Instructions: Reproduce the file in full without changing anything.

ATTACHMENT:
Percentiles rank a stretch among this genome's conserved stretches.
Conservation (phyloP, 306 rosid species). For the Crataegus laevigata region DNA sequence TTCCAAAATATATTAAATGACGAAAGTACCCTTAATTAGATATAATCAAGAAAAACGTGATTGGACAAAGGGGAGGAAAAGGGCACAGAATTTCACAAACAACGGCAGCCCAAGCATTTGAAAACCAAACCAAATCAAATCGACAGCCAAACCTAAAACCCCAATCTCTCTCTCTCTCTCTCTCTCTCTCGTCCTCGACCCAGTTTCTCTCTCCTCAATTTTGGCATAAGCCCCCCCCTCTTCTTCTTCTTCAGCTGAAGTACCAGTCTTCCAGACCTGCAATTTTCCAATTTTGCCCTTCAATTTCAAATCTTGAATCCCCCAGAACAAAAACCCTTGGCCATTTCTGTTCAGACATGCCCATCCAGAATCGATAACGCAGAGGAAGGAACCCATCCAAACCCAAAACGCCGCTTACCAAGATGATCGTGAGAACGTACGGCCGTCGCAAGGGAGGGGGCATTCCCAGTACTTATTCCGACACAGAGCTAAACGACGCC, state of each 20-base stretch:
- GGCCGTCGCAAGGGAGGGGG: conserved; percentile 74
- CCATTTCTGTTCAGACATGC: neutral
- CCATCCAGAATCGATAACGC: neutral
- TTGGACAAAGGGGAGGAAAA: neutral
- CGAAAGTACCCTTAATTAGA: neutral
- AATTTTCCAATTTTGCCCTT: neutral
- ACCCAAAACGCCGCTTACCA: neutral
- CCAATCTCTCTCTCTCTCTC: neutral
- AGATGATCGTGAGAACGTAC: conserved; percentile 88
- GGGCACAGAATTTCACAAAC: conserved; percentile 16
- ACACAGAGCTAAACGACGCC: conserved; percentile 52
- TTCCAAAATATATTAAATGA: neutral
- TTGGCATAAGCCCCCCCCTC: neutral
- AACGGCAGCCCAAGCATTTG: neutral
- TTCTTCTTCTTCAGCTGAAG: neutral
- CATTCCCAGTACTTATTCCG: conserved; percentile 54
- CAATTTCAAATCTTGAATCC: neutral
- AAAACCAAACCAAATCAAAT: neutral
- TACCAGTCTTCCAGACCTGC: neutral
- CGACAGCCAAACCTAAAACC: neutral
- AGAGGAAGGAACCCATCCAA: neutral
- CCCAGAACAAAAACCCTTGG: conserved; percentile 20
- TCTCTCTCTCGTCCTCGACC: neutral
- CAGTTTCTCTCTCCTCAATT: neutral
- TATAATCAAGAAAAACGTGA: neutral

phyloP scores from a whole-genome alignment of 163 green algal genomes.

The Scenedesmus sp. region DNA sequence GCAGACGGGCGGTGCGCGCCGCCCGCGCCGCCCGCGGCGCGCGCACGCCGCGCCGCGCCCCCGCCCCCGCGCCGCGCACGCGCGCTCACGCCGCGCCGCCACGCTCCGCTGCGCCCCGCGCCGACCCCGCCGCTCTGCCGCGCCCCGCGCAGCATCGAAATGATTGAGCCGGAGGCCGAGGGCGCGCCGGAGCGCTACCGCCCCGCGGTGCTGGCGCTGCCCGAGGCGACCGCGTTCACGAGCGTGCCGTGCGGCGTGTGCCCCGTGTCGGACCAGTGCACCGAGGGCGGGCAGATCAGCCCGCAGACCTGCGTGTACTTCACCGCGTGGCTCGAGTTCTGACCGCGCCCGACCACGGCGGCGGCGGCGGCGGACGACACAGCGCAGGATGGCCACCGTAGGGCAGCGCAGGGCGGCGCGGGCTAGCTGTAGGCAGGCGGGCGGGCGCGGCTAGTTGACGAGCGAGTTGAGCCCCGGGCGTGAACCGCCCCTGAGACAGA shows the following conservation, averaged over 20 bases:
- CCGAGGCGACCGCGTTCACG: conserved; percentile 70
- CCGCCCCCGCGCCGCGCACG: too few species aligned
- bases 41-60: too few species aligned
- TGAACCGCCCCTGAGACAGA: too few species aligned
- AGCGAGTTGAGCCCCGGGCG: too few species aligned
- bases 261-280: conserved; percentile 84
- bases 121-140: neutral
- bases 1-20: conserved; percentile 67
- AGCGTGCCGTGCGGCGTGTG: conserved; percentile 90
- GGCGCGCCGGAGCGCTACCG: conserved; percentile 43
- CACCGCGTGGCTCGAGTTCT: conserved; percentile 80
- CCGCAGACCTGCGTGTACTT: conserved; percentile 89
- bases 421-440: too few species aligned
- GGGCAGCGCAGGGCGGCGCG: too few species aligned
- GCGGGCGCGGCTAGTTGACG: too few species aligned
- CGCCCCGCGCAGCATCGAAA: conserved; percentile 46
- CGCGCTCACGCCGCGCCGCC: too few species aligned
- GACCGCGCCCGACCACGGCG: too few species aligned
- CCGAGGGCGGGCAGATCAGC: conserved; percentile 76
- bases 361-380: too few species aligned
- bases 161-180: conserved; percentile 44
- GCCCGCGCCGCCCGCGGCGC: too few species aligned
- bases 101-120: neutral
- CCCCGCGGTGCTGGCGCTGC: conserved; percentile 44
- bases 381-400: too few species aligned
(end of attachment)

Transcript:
Percentiles rank a stretch among this genome's conserved stretches.
Conservation (phyloP, 306 rosid species). For the Crataegus laevigata region DNA sequence TTCCAAAATATATTAAATGACGAAAGTACCCTTAATTAGATATAATCAAGAAAAACGTGATTGGACAAAGGGGAGGAAAAGGGCACAGAATTTCACAAACAACGGCAGCCCAAGCATTTGAAAACCAAACCAAATCAAATCGACAGCCAAACCTAAAACCCCAATCTCTCTCTCTCTCTCTCTCTCTCTCGTCCTCGACCCAGTTTCTCTCTCCTCAATTTTGGCATAAGCCCCCCCCTCTTCTTCTTCTTCAGCTGAAGTACCAGTCTTCCAGACCTGCAATTTTCCAATTTTGCCCTTCAATTTCAAATCTTGAATCCCCCAGAACAAAAACCCTTGGCCATTTCTGTTCAGACATGCCCATCCAGAATCGATAACGCAGAGGAAGGAACCCATCCAAACCCAAAACGCCGCTTACCAAGATGATCGTGAGAACGTACGGCCGTCGCAAGGGAGGGGGCATTCCCAGTACTTATTCCGACACAGAGCTAAACGACGCC, state of each 20-base stretch:
- GGCCGTCGCAAGGGAGGGGG: conserved; percentile 74
- CCATTTCTGTTCAGACATGC: neutral
- CCATCCAGAATCGATAACGC: neutral
- TTGGACAAAGGGGAGGAAAA: neutral
- CGAAAGTACCCTTAATTAGA: neutral
- AATTTTCCAATTTTGCCCTT: neutral
- ACCCAAAACGCCGCTTACCA: neutral
- CCAATCTCTCTCTCTCTCTC: neutral
- AGATGATCGTGAGAACGTAC: conserved; percentile 88
- GGGCACAGAATTTCACAAAC: conserved; percentile 16
- ACACAGAGCTAAACGACGCC: conserved; percentile 52
- TTCCAAAATATATTAAATGA: neutral
- TTGGCATAAGCCCCCCCCTC: neutral
- AACGGCAGCCCAAGCATTTG: neutral
- TTCTTCTTCTTCAGCTGAAG: neutral
- CATTCCCAGTACTTATTCCG: conserved; percentile 54
- CAATTTCAAATCTTGAATCC: neutral
- AAAACCAAACCAAATCAAAT: neutral
- TACCAGTCTTCCAGACCTGC: neutral
- CGACAGCCAAACCTAAAACC: neutral
- AGAGGAAGGAACCCATCCAA: neutral
- CCCAGAACAAAAACCCTTGG: conserved; percentile 20
- TCTCTCTCTCGTCCTCGACC: neutral
- CAGTTTCTCTCTCCTCAATT: neutral
- TATAATCAAGAAAAACGTGA: neutral

phyloP scores from a whole-genome alignment of 163 green algal genomes.

The Scenedesmus sp. region DNA sequence GCAGACGGGCGGTGCGCGCCGCCCGCGCCGCCCGCGGCGCGCGCACGCCGCGCCGCGCCCCCGCCCCCGCGCCGCGCACGCGCGCTCACGCCGCGCCGCCACGCTCCGCTGCGCCCCGCGCCGACCCCGCCGCTCTGCCGCGCCCCGCGCAGCATCGAAATGATTGAGCCGGAGGCCGAGGGCGCGCCGGAGCGCTACCGCCCCGCGGTGCTGGCGCTGCCCGAGGCGACCGCGTTCACGAGCGTGCCGTGCGGCGTGTGCCCCGTGTCGGACCAGTGCACCGAGGGCGGGCAGATCAGCCCGCAGACCTGCGTGTACTTCACCGCGTGGCTCGAGTTCTGACCGCGCCCGACCACGGCGGCGGCGGCGGCGGACGACACAGCGCAGGATGGCCACCGTAGGGCAGCGCAGGGCGGCGCGGGCTAGCTGTAGGCAGGCGGGCGGGCGCGGCTAGTTGACGAGCGAGTTGAGCCCCGGGCGTGAACCGCCCCTGAGACAGA shows the following conservation, averaged over 20 bases:
- CCGAGGCGACCGCGTTCACG: conserved; percentile 70
- CCGCCCCCGCGCCGCGCACG: too few species aligned
- bases 41-60: too few species aligned
- TGAACCGCCCCTGAGACAGA: too few species aligned
- AGCGAGTTGAGCCCCGGGCG: too few species aligned
- bases 261-280: conserved; percentile 84
- bases 121-140: neutral
- bases 1-20: conserved; percentile 67
- AGCGTGCCGTGCGGCGTGTG: conserved; percentile 90
- GGCGCGCCGGAGCGCTACCG: conserved; percentile 43
- CACCGCGTGGCTCGAGTTCT: conserved; percentile 80
- CCGCAGACCTGCGTGTACTT: conserved; percentile 89
- bases 421-440: too few species aligned
- GGGCAGCGCAGGGCGGCGCG: too few species aligned
- GCGGGCGCGGCTAGTTGACG: too few species aligned
- CGCCCCGCGCAGCATCGAAA: conserved; percentile 46
- CGCGCTCACGCCGCGCCGCC: too few species aligned
- GACCGCGCCCGACCACGGCG: too few species aligned
- CCGAGGGCGGGCAGATCAGC: conserved; percentile 76
- bases 361-380: too few species aligned
- bases 161-180: conserved; percentile 44
- GCCCGCGCCGCCCGCGGCGC: too few species aligned
- bases 101-120: neutral
- CCCCGCGGTGCTGGCGCTGC: conserved; percentile 44
- bases 381-400: too few species aligned